LOUISVILLE, Ky. (WDRB) -- Several law enforcement agencies converged on a school in Bullitt County Thursday morning to prepare for the unthinkable.

Actors, fake bullets and plastic guns were all used at Bullitt Central High School for active shooter training.

The Bullitt County Sheriff's Office invited a section of the Department of Homeland Security into the school to conduct the training while students and staff were on fall break.

All week, 10 different area law enforcement agencies, including Bullitt County Sheriff's Office, LMPD, Shepherdsville Police Department, and others, have been learning techniques and tactics to handle an active shooter. On Thursday, those were put into action with simulated scenarios. While the training was held at a school, a school shooting was not the only situation in the training. Our crews were let inside the training when they were practicing an active shooter at a party.

First responders learned from instructors with the Federal Law Enforcement Training Center on how to respond. FLETC travels around the country to conduct different types of trainings for law enforcement agencies.

One of the big changes officers learned in active shooter response is first responders no longer wait for a perimeter to be secured before going into a shooting -- and sometimes they go in alone, or with only a few other officers. Bullitt County Sheriff Walt Sholar said this change took place several years ago, but not all agencies are up to speed on the change.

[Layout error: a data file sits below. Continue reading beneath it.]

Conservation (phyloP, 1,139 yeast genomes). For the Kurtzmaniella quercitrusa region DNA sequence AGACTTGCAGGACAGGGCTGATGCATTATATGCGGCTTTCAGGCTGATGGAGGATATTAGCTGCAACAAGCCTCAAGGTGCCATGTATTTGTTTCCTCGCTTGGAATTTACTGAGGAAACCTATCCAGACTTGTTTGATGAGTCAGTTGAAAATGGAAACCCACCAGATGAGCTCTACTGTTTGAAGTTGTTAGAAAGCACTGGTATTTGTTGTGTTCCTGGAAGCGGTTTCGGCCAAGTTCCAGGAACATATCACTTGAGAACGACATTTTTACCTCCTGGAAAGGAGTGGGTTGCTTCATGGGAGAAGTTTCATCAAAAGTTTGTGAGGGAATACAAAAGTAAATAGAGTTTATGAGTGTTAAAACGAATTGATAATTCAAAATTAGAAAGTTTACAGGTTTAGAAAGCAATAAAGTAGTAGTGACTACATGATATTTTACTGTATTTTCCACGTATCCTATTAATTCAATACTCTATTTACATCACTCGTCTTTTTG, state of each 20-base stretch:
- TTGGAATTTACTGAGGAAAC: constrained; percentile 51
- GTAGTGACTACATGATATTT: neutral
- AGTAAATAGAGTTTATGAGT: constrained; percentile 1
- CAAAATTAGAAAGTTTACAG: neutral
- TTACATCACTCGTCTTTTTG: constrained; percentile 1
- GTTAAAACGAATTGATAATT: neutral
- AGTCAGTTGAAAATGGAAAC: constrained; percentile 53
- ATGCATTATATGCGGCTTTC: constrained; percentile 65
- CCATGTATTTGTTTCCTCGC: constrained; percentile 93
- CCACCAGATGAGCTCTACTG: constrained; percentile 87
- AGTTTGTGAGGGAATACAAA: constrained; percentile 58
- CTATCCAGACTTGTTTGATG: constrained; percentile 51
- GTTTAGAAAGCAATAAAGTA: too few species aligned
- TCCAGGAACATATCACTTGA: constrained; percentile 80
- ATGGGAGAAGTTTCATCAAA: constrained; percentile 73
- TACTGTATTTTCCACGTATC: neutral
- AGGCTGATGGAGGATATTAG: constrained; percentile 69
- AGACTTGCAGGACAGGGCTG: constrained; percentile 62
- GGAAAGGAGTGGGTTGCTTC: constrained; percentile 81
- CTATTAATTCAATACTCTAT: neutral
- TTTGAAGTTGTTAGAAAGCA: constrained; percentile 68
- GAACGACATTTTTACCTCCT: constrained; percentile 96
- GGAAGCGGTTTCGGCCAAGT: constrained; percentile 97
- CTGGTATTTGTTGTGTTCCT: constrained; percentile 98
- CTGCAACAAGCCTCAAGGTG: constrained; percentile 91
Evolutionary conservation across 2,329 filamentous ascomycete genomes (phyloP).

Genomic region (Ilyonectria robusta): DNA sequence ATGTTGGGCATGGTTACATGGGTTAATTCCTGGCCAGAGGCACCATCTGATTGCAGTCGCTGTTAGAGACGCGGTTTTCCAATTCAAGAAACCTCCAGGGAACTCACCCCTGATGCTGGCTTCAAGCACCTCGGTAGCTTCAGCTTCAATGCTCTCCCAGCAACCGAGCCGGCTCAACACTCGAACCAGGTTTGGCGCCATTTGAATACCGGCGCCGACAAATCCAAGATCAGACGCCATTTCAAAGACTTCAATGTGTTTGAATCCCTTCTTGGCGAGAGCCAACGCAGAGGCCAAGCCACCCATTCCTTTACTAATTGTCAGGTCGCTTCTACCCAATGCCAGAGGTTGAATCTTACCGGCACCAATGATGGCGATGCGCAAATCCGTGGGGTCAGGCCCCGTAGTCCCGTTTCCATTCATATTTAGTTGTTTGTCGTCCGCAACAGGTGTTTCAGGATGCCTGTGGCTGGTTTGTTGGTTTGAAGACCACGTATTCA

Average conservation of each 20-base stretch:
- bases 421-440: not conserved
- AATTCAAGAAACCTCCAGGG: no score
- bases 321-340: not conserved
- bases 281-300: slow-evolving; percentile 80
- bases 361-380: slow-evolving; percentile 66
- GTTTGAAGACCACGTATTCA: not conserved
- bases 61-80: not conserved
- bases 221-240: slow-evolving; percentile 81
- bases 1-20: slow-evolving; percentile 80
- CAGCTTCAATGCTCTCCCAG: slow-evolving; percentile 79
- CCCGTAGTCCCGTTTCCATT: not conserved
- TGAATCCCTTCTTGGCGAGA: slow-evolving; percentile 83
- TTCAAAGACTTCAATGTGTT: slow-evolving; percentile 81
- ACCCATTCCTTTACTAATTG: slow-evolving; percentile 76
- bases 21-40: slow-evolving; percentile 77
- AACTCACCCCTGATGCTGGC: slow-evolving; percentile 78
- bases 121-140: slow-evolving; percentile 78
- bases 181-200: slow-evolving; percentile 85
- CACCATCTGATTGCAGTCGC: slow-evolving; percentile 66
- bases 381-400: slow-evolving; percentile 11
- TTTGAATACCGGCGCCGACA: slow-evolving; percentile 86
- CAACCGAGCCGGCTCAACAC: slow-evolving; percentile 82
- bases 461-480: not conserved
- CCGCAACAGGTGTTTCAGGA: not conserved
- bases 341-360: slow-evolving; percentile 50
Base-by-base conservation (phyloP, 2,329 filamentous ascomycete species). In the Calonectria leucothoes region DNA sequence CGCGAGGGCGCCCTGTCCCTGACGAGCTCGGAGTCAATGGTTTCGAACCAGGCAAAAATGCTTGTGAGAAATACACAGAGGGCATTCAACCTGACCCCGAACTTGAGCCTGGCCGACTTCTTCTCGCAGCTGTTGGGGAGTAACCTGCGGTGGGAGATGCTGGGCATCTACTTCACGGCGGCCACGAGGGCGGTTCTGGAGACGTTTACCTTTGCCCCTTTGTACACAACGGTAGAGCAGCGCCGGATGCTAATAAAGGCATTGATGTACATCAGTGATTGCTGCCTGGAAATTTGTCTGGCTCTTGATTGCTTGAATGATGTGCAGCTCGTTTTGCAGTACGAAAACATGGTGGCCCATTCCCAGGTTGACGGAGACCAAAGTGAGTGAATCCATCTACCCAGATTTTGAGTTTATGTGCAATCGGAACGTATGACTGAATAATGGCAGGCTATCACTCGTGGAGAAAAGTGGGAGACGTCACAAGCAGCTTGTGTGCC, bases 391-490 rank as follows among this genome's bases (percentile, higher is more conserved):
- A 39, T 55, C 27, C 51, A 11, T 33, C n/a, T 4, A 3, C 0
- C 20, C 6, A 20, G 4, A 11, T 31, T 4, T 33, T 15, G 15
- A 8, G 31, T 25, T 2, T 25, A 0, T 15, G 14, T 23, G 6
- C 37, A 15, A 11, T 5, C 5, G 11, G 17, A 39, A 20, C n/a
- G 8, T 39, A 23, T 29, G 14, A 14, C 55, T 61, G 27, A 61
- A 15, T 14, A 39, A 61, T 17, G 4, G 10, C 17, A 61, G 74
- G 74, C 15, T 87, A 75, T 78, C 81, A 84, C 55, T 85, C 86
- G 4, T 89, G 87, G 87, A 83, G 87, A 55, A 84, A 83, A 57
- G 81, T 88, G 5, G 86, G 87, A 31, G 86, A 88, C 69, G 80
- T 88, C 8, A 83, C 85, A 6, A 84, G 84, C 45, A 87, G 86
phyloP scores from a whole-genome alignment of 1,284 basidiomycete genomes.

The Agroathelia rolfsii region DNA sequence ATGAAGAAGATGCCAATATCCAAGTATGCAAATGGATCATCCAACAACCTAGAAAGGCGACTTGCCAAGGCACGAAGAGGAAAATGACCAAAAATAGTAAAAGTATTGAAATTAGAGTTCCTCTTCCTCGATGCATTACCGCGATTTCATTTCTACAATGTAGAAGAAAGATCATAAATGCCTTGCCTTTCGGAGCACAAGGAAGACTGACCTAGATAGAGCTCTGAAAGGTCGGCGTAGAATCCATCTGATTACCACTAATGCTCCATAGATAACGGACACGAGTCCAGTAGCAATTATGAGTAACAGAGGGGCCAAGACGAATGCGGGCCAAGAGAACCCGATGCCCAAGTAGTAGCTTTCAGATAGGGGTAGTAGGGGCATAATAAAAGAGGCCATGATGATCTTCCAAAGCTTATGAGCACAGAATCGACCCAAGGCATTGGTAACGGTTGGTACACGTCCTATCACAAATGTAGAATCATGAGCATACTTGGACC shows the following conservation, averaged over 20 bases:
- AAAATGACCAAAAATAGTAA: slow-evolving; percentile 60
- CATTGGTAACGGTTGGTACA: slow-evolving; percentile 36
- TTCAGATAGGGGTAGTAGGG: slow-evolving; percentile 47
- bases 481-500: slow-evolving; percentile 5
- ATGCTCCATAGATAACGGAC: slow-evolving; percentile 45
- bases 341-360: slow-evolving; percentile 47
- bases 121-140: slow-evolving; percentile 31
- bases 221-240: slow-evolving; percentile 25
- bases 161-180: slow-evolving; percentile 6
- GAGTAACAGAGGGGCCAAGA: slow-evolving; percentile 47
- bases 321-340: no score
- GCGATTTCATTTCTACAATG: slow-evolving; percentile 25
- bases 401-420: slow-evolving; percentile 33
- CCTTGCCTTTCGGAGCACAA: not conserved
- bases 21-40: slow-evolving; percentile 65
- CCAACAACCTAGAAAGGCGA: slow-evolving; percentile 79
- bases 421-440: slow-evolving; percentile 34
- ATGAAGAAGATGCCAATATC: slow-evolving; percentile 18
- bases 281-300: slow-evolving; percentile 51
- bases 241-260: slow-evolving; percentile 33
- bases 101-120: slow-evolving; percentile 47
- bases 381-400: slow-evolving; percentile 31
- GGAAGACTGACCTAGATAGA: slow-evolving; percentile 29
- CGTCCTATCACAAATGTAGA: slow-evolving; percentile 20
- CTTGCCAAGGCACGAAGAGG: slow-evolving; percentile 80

Instructors say every few seconds of waiting means someone could be dying, which is why they are trying to shorten the waiting period.

"It's something that I worry about every day, and this has helped me because all of the training we can get is going to better prepare our deputies, our officers, our first responders to be able to deal with whatever threat may come down the pipe," said Sholar.

During the training, some officers went into a scenario on their own with a FLETC instructor to walk them through what should happen. Other times, a group of officers would respond. FLETC says the point of the training is to simulate how a situation might be in real life.

Nineteen first responders are taking part in the training.

Sholar says this week the officers will serve as students learning the techniques, and next week they'll act as teachers as they take what they've learned back to their departments.

Sholar says he plans to have another training event in the future.

"Anytime is a good time to do this training," said Sholar.

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